Fundacion MAPFRE presents Jitka Hanzlova photographs exhibition

. June 14, 2012 . 0 Comments

Fundacion MAPFRE presents the most comprehensive international retrospective on photographer Jitka Hanzlová (Náchod, Czech Republic, 1958), whose work captures the essence of people, nature, and objects by exploring their interrelations and cross-tensions. Exhibition on view through 2 September 2012.

Born in 1958 in the Socialist Republic of Czechoslovakia, in 1982 Hanzlová fled her home country’s communist regime and settled in Essen, Germany. This status as an exile has defined her entire artistic career. Between 1987 and 1994 she studied visual communication at the University of Essen, specialising in photography.

Jitka Hanzlová, Untitled, from the series There is Something I Don´t Know, 2007. © the artist

Hanzlová’s work revolves around different series in which she reflects on her own life experiences, offers her personal vision of specific places, and examines how different themes have traditionally been represented in art.

This show produced by FUNDACIÓN MAPFRE features her most representative series as well as three brand-new projects: There is Something I Don’t Know, Horses, and Flowers.

With a total of nine series and 142 photographs, the show is organised chronologically and offers a coherent overview of Hanzlová’s output over the last 20 years:

Rokytník (1990–1994)
Rokytník is named after the Bohemian village where the artist grew up. After the fall of communism in 1989, Hanzlová returned to her childhood home and captured a distant, strange past, a place where time seemed to have stood still.

Bewohner (1994–1996)
As a counterpoint to Rokytník, the Bewohner [Inhabitant] series explores life in the big city, particularly Hanzlová’s adopted home of Essen. These images show isolated, uprooted figures and landscapes in which human intervention serves as a metaphor for a life constrained by obstacles and boundaries.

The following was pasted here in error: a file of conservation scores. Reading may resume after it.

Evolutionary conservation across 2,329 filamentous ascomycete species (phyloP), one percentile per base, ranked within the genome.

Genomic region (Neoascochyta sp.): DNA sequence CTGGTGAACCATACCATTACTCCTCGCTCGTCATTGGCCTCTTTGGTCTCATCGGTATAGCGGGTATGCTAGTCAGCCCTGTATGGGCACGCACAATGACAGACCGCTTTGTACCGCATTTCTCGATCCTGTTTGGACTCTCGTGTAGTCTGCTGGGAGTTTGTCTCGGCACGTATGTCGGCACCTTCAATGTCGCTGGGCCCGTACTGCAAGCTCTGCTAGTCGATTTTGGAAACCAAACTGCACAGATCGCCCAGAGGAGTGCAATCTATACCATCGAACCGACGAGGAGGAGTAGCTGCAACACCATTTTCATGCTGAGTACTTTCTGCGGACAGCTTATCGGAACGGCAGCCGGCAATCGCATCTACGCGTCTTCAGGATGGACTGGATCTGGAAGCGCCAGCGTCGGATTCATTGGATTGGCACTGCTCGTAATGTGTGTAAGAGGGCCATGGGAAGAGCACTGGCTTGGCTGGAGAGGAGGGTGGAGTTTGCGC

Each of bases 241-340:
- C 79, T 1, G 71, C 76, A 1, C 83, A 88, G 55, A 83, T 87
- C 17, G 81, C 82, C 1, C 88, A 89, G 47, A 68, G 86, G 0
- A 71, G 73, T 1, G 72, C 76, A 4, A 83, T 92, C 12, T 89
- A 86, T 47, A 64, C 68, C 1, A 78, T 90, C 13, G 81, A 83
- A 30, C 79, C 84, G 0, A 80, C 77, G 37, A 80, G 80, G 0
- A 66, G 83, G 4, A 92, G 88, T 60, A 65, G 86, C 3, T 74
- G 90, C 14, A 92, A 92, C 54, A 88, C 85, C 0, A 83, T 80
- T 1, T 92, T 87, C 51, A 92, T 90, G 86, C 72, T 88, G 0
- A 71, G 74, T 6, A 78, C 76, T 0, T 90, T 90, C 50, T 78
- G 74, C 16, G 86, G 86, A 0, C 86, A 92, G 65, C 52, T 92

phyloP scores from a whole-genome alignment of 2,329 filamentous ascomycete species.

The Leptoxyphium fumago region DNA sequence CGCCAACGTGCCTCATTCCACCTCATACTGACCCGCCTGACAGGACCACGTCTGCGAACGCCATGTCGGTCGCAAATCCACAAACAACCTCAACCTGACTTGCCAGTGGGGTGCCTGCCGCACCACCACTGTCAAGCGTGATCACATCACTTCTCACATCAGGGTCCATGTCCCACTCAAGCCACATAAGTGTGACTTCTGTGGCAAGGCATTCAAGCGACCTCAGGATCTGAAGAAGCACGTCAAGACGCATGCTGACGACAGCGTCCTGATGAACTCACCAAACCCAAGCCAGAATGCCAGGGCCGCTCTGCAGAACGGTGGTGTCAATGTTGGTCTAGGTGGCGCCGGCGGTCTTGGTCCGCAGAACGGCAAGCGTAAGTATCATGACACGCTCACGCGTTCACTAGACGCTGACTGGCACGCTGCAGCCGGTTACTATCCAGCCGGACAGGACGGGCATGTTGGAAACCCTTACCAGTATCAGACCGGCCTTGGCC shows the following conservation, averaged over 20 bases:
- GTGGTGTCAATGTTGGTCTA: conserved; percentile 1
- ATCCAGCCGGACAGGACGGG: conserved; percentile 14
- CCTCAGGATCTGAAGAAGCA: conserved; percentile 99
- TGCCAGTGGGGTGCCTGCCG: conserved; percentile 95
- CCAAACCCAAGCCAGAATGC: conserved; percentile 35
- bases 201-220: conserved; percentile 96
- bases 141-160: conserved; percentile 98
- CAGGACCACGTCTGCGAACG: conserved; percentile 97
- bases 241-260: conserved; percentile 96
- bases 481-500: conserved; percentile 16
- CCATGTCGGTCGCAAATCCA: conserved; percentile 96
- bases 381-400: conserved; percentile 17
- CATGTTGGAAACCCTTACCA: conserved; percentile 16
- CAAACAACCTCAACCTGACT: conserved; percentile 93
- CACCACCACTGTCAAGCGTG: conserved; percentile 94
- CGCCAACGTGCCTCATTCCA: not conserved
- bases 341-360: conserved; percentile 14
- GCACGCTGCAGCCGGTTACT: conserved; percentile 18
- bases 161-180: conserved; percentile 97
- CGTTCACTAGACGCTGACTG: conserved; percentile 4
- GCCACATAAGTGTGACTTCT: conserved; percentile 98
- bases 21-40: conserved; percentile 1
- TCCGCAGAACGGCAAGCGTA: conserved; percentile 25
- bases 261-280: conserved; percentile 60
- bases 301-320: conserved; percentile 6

Brixton (2002)
In 2002 the Photographer’s Gallery in London invited Hanzlová to work in Brixton, a marginal district of the city notorious for its racial conflicts. There she focused on three generations of Afro-Caribbean women by creating individualised portraits that highlight the women’s concerns, desires, and thoughts, captured by the artist in a fleeting encounter.

Forest (2000–2005)
After a decade of concentrating on people, the artist changed tack with Forest, a series about the Czech woodlands of her childhood. These photographs reveal her personal connection to the place and the search for her own identity in this natural landscape.

Here (1998, 2003–2010)
In Here, Hanzlová returns to her immediate surroundings to reflect on the sensation of not belonging. Thus, her subjects appear as intruders in their own contexts, deeply affected by urban and industrial development, and their relationship with the environment becomes a permanent conflict.

Cotton Rose (2004–2006)
In 2004 Jitka Hanzlová was invited to participate in the project European Eyes on Japan and offer her personal vision of the Asian country. Cotton Rose is the result of her travels through the Gifu prefecture over two years and shows people living in harmony with the landscape. Although these images shun the typical, exotic vision of Japan, they nevertheless capture the country’s unique essence.

There is Something I Don’t Know (2000–2012)
This series is the culmination of Hanzlová’s interest in portraiture: through meticulous research, she draws parallels between her models and the evolution of the portraiture tradition since the Renaissance. The poses in these compositions are more studied, and once again the ultimate effect is the individualistic representation of human beings. The last part of the series was commissioned by FUNDACIÓN MAPFRE for this exhibition.

Horses (2007– )
In Horses, a work in progress, Hanzlová tackles the difficult task of portraying these animals, establishing a relationship with her models which, as in her series on people, allows her to capture the essence of their existence.

Flowers (2008– )
Flowers, another work in progress, adopts the form of vanitas: cut flowers in different stages of their lives as a metaphor for transformation and constant change. In this series, Hanzlová takes inspiration from the pictorial tradition rather than from the numerous 20th-century photographs which have portrayed flowers as sexual organs.

The exhibition will travel to Edinburgh next October (National Galleries of Scotland).

Curated by Isabel Tejeda.

FUNDACIÓN MAPFRE
Avenida General Perón, 40
28020 Madrid
Hours: Mon, 2–9pm
Tue–Sat, 10–9pm
Sun and bank holidays, 12–8pm
Free entrance
T +34 91 5811628
www.fundacionmapfre.com
www.exposicionesmapfrearte.com/hanzlova

Category: Museum News

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